With the role of people in the creation of news, how can anyone ignore the Communication Factors? Just like Facebook CEO Mark Zuckerberg said, if someone at a party tells you of a great pediatrician, you’re going to check with friends and then probably change doctors. Zuckerberg wants Facebook to be like that, only faster and more pervasive.

With information coming at us at astounding speeds, shouldn’t we perfect the means of communication we use, whether it’s writing, blogging, emailing, podcasting, participating in social networks, whatever? The best networkers, and for that matter, businessmen, are the ones who can become the early-adopters of new technology, enabling them to get in on the ground floor of such ventures as Google or Facebook. Not only do they adapt easily and early to new technology, but they also work to improve themselves with its use!

How ’bout it?

The Communications Factors: Do It Better!

October 9, 2007

Just like with anything else, managing the Communications Factors improves with time and practice. The same way a child who’s played soccer for a couple of seasons is better than the first timer, the more we employ the Communications Factors, the better we are at getting our message to the intended audience with little or no distraction or interference.

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In the Relationship Economy, communicating with others requires a good amount of time and skill. If you deny this fact, just take a look at some of the meaningless, trivial blogs which are usually – but not always – written by teens. “Just stopping by to say hi,” seems to be a common post to many MySpace pages. Blogger Deborah Schultz said in her July 10th post this year, “Relationships take work.  We all know this and yet we take shortcuts,  in our personal and professional lives.” Yes, relationships do take work. Think about friendships among children. When two kids approximately the same age spend a half hour playing and really enjoying themselves, they each have made a “new best friend.” However, later that week, one child cannot even remember the other’s name. It’s all about the relationship.

The relationships of the physical world are becoming more and more virtual. And the most effective ways to build those relationships is to communicate, via technology, with others in the on-line world.

By engaging the technologies of communications (i.e. practice), we learn to improve the transference of information. The more time we spend using those emerging technologies, the better we become at maintaining those relationships which really matter most to us. As it is said, “Practice makes perfect!”

The more you do anything, whether it’s posting to a blog, establishing yourself as an expert or producing a podcast, the more you do it, the better will will get.

The technologies provide us ways with which we can communicate; how and whether we use the technology is completely up to us.

How ’bout it?

The Communications Factors: Biz Writing

October 5, 2007

I got an email this morning regarding the tips on writing for business. I agree with the majority of the article. The main point was that in order to write an effective business letter or email, the writer needs to keep it short and sweet. I will never forget what one of my journalism professors said: “Words are expensive.” He was referring to the importance of being able to take a story of 1000 words and edit it down to 800 without losing any of the meaning. I guess that’s why I strive for concise words which convey a powerful meaning.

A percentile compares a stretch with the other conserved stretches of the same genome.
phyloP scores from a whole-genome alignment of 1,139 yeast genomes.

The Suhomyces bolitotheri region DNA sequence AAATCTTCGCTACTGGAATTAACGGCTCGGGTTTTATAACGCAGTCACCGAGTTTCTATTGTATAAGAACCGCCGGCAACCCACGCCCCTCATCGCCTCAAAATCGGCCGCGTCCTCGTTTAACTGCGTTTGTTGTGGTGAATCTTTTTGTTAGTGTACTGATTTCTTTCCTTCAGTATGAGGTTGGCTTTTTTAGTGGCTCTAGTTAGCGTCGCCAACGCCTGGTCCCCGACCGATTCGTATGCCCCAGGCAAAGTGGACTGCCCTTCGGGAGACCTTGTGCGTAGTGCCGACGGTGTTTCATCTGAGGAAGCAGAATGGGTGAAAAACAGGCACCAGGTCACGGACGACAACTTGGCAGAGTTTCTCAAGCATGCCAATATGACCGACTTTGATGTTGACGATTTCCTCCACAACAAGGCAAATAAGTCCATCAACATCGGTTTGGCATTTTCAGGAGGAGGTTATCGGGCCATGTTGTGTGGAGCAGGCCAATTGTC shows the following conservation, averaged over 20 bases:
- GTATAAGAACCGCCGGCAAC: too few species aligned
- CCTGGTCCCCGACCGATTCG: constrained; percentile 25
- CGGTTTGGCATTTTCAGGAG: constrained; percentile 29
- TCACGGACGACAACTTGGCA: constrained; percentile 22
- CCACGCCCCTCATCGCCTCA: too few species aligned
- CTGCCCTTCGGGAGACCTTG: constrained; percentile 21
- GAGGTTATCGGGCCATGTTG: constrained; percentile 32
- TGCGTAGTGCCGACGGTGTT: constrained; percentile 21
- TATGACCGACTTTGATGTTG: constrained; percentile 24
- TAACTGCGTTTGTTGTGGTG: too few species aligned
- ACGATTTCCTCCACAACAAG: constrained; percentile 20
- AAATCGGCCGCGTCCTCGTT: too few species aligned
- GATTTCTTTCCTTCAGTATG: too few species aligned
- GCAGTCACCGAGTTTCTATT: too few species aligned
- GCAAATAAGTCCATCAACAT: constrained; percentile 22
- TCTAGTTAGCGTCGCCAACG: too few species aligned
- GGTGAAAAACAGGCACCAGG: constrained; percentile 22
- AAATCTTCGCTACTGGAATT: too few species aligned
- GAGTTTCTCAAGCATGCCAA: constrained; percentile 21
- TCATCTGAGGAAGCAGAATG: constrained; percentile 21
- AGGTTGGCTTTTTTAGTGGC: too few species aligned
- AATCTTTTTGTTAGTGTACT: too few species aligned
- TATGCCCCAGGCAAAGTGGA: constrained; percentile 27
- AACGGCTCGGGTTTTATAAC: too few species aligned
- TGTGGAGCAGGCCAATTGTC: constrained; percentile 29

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The first point of the article was that the writer should abstain from “unfamiliar” words. The examples given were ascertain, consummate, and peruse. Certainly one should shy away from those words in a business letter, but I don’t think they are necessarily “unfamiliar.” Remember, when writing to a group of businessmen or women, just because you don’t pull out all the stops of your command of the English language doesn’t mean that you are writing as though your audience is composed of idiots. In fact, my mentor, Jay Deragon, has a powerful presence in the Relationship Economy and is probably smarter than I am, but reading his blog posts is sometimes painful. My strength is being able to write clear and concise text; Jay’s strength is having the ability to grasp complex, abstract strategies and implement them into the emerging technologies of this world.

Many of those who commented on the article disagree. They said to refrain from “unfamiliar” and long words was to “dumb down” the English language. However, I believe there is a time and place for the display of your inherent sesquipedalian qualities. There is nothing which loses readers, thereby decreasing your “stickiness” on the ‘net, faster than having to find a dictionary to look up an unfamiliar word. The time to employ erudite, tedious loquacity is college entrance essays, not in business correspondence. Many of the MBAs of the world have excellent vocabularies but don’t use them because they are not out to impress anyone. It does, however, impress people when you are able to convey a complex subject without unnecessary use of commas, or words which might give pause to the reader.

If the writer doesn’t restrain himself from utilizing grandiose verbiage and punctuation, then, he is drawing attention to his inexperience or his over-elevated sense of self-importance. The most dire consequence is for the reader to think, “What a pompous ass!”

I will continue on this vein in future posts.

How ’bout it?